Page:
Is Deflation “So 2008”? Hyperinflation Trade Looking Crowded

Is Deflation “So 2008”? Hyperinflation Trade Looking Crowded

As the Federal Reserve continues to print money, the “hyperinflation trade” seems to be a crowded one.

The premise seems sound and reasonable – whenever a government prints money and devalues its own currency, rising prices follow. A deflationary environment cannot hold for a sustained period of time, because the government will print money, or drop dollars from helicopters, or do whatever it needs to do to create price inflation.

But is it really that simple?

If so, then gold is playing one hell of a rope-a-dope on all of us. Why has gold not been able to crank past the $1,000 mark decisively if inflation, and perhaps hyperinflation, are in the cards? After all, the market is supposed to be a forward looking mechanism!

Perhaps gold is merely climbing the “wall of worry” on the way to the final mania stage… doing a fine job at shaking out the weak hands and non-believers before ultimately skyrocketing to $1500…$2000…or higher.

Gold has risen each of the last eight years versus the dollar, and appears poised to extend that streak again this year, so maybe I’m being overly harsh.
However thus far, plays on hyperinflation have mostly disappointed. Sure, gold has rallied off it’s lows, but so have the broader markets, in what appears to be a textbook bear market rally.

Recently I’ve started wondering if there’s something fundamentally wrong with the hyperinflation hypothesis. A few weeks ago, I mused that the “buy gold” trade seemed a little overdone, at least in the short term…punctuated by Northwest Mutual’s purchase of gold for the 1st time in the company’s 152 year history.
When insurance companies are rolling up to the party, you can bet the cops are also on the way and ready to shut the joint down!
So please indulge me for a moment, and let’s ponder “what if” Helicopter Ben can’t print dollars fast enough.

Here’s what could gum up the efforts of the money printers says Robert Prechter in the June 2009 edition of The Elliott Wave Theorist:

“You can’t beat deflation in a credit based system.”
Prechter says that growth in money supply requires activity on the part of lenders and borrowers. And once a credit bubble implodes, there is no way to restart the engine.
Japan’s recent deflationary recession is a classic example of this – despite unprecedented efforts by the Japanese government to devalue the Yen and generate inflation, they weren’t able to do either!
No amount of public works projects, increases in federal spending, and monetization of debt has yet been able to snap Japan out of its deflationary nightmare. When its credit bubble popped in 1989, it stayed popped for good.

Was Japan an anomaly? With the US employing the same “hair of the dog” tactics, we’re going to find out soon!

If we had a cash based economy, then printing money would indeed cause price inflation, Prechter says. But in a credit based economy, credit is being destroyed at a much faster rate than the Fed can print.

(Roughly $14 trillion in credit down the drains so far, versus $2 trillion in deficit spending and monetization…so quite a large gap).

Eventually, enough credit is destroyed that the Fed will be able to affect the money supply. So, ironically, we could see hyperinflation at the end of this all…of whatever little money is remaining!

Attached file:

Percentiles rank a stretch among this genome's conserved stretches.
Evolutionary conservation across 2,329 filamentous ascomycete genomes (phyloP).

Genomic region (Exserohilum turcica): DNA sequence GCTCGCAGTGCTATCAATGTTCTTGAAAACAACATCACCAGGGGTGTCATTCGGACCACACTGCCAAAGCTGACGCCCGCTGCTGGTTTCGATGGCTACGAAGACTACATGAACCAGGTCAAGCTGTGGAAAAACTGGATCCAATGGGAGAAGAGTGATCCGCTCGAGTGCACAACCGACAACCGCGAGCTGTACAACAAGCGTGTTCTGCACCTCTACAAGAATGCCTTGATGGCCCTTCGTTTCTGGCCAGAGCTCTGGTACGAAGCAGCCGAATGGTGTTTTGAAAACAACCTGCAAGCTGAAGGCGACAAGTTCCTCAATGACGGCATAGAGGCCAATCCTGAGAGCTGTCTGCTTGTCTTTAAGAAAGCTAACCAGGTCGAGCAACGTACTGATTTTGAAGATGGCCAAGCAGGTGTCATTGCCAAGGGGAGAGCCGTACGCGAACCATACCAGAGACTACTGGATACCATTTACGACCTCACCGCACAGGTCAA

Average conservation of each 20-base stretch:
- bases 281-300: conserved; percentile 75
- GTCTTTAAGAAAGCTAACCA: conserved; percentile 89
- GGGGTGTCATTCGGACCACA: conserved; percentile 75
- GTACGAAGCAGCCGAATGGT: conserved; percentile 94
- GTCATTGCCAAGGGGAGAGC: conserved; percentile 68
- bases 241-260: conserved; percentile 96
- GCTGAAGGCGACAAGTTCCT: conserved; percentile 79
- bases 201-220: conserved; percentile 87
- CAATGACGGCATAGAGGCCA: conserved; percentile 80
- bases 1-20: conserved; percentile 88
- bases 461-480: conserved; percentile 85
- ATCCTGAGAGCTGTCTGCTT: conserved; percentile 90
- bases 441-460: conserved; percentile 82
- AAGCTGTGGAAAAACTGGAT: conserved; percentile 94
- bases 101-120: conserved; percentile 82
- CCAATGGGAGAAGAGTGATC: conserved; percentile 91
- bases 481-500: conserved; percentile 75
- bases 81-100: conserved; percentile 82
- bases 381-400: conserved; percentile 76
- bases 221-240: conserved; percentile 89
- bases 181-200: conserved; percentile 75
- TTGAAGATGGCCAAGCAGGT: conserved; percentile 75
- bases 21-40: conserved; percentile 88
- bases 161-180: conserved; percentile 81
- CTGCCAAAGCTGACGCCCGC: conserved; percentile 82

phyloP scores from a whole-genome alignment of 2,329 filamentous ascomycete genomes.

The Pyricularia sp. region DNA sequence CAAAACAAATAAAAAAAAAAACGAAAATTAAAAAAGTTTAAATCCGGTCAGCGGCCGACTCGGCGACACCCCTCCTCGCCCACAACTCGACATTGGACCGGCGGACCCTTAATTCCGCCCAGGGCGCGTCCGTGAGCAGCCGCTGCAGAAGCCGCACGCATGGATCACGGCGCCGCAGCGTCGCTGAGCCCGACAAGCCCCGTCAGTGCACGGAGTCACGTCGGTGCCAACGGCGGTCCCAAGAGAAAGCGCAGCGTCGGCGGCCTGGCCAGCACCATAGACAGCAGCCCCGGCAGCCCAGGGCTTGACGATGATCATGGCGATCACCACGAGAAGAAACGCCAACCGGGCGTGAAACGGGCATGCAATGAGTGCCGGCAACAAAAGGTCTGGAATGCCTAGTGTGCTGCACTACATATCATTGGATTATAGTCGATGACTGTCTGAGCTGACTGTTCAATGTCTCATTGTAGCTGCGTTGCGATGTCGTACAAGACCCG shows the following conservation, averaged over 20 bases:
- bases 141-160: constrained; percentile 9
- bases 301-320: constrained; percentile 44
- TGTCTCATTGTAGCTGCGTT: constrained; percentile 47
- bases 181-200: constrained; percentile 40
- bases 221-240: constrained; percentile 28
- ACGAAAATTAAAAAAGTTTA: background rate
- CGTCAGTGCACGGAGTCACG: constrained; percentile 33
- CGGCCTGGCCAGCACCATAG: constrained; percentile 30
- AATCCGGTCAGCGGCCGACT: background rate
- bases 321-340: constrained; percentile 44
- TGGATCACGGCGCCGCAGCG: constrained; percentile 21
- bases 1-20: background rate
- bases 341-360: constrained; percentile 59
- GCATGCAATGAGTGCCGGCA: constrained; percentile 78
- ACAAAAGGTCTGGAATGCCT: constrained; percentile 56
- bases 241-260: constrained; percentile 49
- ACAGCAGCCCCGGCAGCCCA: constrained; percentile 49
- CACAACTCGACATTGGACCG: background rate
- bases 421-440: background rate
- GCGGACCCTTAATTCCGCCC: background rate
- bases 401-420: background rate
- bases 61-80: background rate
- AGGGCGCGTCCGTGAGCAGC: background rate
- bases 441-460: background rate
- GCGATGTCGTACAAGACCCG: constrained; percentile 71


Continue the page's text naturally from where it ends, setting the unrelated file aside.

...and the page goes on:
As engaging as this intellectual exercise is, at the end of the day we need to figure out where to put our money! There is no safe haven, after all – even if you’ve got your money in cash, you’re “long cash”…and “long” the currency you’re stocking it in!
So what are we to do?

Well, I think we’ve got to watch the charts, and listen to what the market is telling us. This is a time to protect our capital, not to reach for extra yield. If an asset class is getting taken to the cleaners…get out! That was the biggest mistake I made during the Great Deleveraging of 2008…that was the time to follow your stops, go to the beach, and catch a little R&R while the world fell apart.
That said – if we see gold smoke past $1050, $1100, etc – we probably want to be in gold. We’ll take that as a cue that our musings about credit based systems, while fun, were perhaps wrong!
For now, I think cash is not a bad place to be. With gold not yet able to break through, and the hyperinflation trade getting more crowded by the day, another burst of deflation could catch most folks with their pants down.

Remember, in a deflationary environment, cash is king…so don’t worry about yield. Cash gains purchasing power as prices deflate around it…so if you’re able to preserve your capital in nominal terms, we could do quite well in real terms!

Quick Reader Survey – Please Share Your Thoughs!
I tossed together a quick 3-question reader survey, and I’d appreciate it if you could take a minute or two to share your thoughts and suggestions with me using the survey link here.
It’s always great to connect with you, and your feedback and input help me figure out where to focus my energies…namely on stuff you like, and stuff you’d like to see more of.

The Week’s 5 Most Popular Posts…
  1. Why Jim Rogers Has Covered All His Short Positions
  2. Why Silver and Gold “in the Ground” is Seriously Undervalued Right Now
  3. What’s the Best Month to Buy Gold?
  4. Trend Following – Your Only Hope for Investment Survival
  5. What Stage is This Depression At?

Positions Update

We bought the sugar breakout this week…I don’t know how much legs this rally could have – and honestly, I don’t care – it’s a 3-year high for sugar, so we gotta buy this breakout!
OK, if you want a fundamental reason – we’ve got a global deficit this year – and these can always be fun on the upside!
Current Account Value: $31,385.06
Cashed out: $20,000.00
Total value: $51,385.06
Weekly return: About even
2009 YTD return: -38.0%
2008: -8%
2007: 175%
2006: 60%
2005: 805%
Initial stake: $2,000.00